The Linux filesystem can be damaged under various circumstances, e.g., system crash, power loss, disconnected disk, accidentally overwritten i-node, etc. Thus it is a good idea to check the integrity of the filesystem regularly to minimize the risk of filesystem corruption. When it comes to checking and repairing Linux filesystem, fsck is a useful tool.
In my case, I boot to Arch using an external USB drive. However, the cable is very finicky and I get disconnected. After which my system hangs. I can’t even get to a terminal. If you are stuck in this situation read this article. The article talks about doing a bunch of things using your terminal, but then the terminal is unavailable right? I am not sure if this is a recoverable situation. But it can get worse. When you reboot, you will find that you have a bad superblock error. Now you are really screwed. But, that’s where a live CD comes to your help. See this ArchISO article for more help on Live CD.
You will have to know more about hard disk partitions at this point. If you are a novice, you should also check out this article to learn about the different ways you can dig information about your hard disk. Anyway, back to the task at hand
Force Filesystem Checks
If the filesystem is large, you can force filesystem checks on a regular basis, instead of every boot time. In order to do so, first find out the filesystem configuration with tune2fs command. The following command line shows the current values of filesystem related parameters. Note that /dev/sda3 is the partition where the filesystem superblock is located.
$ sudo tune2fs -l /dev/sda3
From the tune2fs output, you can see not only the filesystem state (clean or not) but also parameters that are related to filesystem checks. “Maximum mount count” parameter is the number of mounts after which the filesystem check gets triggered. “Check interval” parameter shows the maximum time between two filesystem checks. On most Linux distros, these parameters are not set by default, meaning no regular filesystem checks are occurring.
To force filesystem check for every 30 mounts, run the following command.$ sudo tune2fs -c 30 /dev/sda1
To force filesystem check for every 3 months, use the command below.$ sudo tune2fs -i 3m /dev/sda1
Now verify that newly added filesystem check conditions are set properly.
$ sudo tune2fs -l /dev/sda3
tune2fs 1.44.4 (18-Aug-2018)
Filesystem UUID: 0fd92e4c-7c23-4983-bf4b-0c8b8730406a
Filesystem magic number: 0xEF53
Filesystem revision #: 1 (dynamic)
Filesystem features: has_journal ext_attr resize_inode dir_index filetype needs_recovery extent 64bit flex_bg sparse_super large_file huge_file uninit_bg dir_nlink extra_isize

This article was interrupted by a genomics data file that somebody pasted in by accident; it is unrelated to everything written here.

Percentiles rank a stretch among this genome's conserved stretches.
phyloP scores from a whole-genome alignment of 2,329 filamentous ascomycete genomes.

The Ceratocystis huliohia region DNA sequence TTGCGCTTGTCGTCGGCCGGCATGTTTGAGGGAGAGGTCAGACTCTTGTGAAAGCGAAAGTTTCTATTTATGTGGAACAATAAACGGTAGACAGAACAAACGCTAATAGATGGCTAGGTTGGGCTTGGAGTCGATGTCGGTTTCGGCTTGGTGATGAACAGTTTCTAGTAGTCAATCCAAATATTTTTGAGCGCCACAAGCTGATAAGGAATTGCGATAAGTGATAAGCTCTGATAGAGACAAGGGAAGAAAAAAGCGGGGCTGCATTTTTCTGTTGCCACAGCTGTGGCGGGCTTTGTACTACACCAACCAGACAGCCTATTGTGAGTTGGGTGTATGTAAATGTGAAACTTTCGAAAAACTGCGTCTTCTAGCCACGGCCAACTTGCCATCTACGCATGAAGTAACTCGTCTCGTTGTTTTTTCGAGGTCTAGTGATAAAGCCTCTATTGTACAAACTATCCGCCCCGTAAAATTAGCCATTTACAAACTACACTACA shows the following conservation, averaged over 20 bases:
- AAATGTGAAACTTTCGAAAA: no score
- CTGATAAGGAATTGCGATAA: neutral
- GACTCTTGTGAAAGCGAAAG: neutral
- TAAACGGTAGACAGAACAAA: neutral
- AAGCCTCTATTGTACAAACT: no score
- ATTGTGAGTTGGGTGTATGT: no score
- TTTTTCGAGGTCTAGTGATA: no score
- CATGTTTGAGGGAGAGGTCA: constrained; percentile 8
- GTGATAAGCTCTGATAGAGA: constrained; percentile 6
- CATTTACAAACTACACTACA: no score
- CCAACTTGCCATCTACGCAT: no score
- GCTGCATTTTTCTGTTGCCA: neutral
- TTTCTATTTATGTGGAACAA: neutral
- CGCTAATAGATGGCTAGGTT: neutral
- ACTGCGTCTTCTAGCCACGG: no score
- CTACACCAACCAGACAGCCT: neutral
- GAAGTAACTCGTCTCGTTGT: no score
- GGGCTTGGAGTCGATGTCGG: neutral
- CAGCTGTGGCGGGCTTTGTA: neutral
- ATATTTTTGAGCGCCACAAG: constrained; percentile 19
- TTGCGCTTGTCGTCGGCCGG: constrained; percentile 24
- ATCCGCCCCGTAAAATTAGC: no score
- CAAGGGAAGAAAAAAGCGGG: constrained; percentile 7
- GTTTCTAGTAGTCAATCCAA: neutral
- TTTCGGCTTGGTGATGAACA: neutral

Filesystem flags: signed_directory_hash
Default mount options: user_xattr acl
Filesystem state: clean
Errors behavior: Continue
Filesystem OS type: Linux
Inode count: 122068992
Block count: 488247825
Reserved block count: 24412391
Free blocks: 475407831
Free inodes: 121670650
First block: 0
Block size: 4096
Fragment size: 4096
Group descriptor size: 64
Reserved GDT blocks: 1024
Blocks per group: 32768
Fragments per group: 32768
Inodes per group: 8192
Inode blocks per group: 512
RAID stripe width: 8191
Flex block group size: 16
Filesystem created: Wed Oct 17 07:39:53 2018
Last mount time: Wed Nov 28 01:26:35 2018
Last write time: Wed Nov 28 01:26:35 2018
Mount count: 170
Maximum mount count: -1
Last checked: Wed Oct 17 07:39:53 2018
Check interval: 7776000 (3 months)
Next check after: Tue Jan 15 07:39:53 2019
Lifetime writes: 163 GB
Reserved blocks uid: 0 (user root)
Reserved blocks gid: 0 (group root)
First inode: 11
Inode size: 256
Required extra isize: 32
Desired extra isize: 32
Journal inode: 8
First orphan inode: 106825427
Default directory hash: half_md4
Directory Hash Seed: d30172f0-a8c1-483e-81e5-7111b958934d
Journal backup: inode blocks
Force One-Time Filesystem Check on the Next Reboot
If you want to trigger a one-time filesystem check on your next reboot, you can use this command.
$ sudo touch /forcefsck
Once you create an empty file named forcefsck in the top directory (/) like above, it will force filesystem check the next time you boot up. After successful booting, /forcefsck will automatically be removed.
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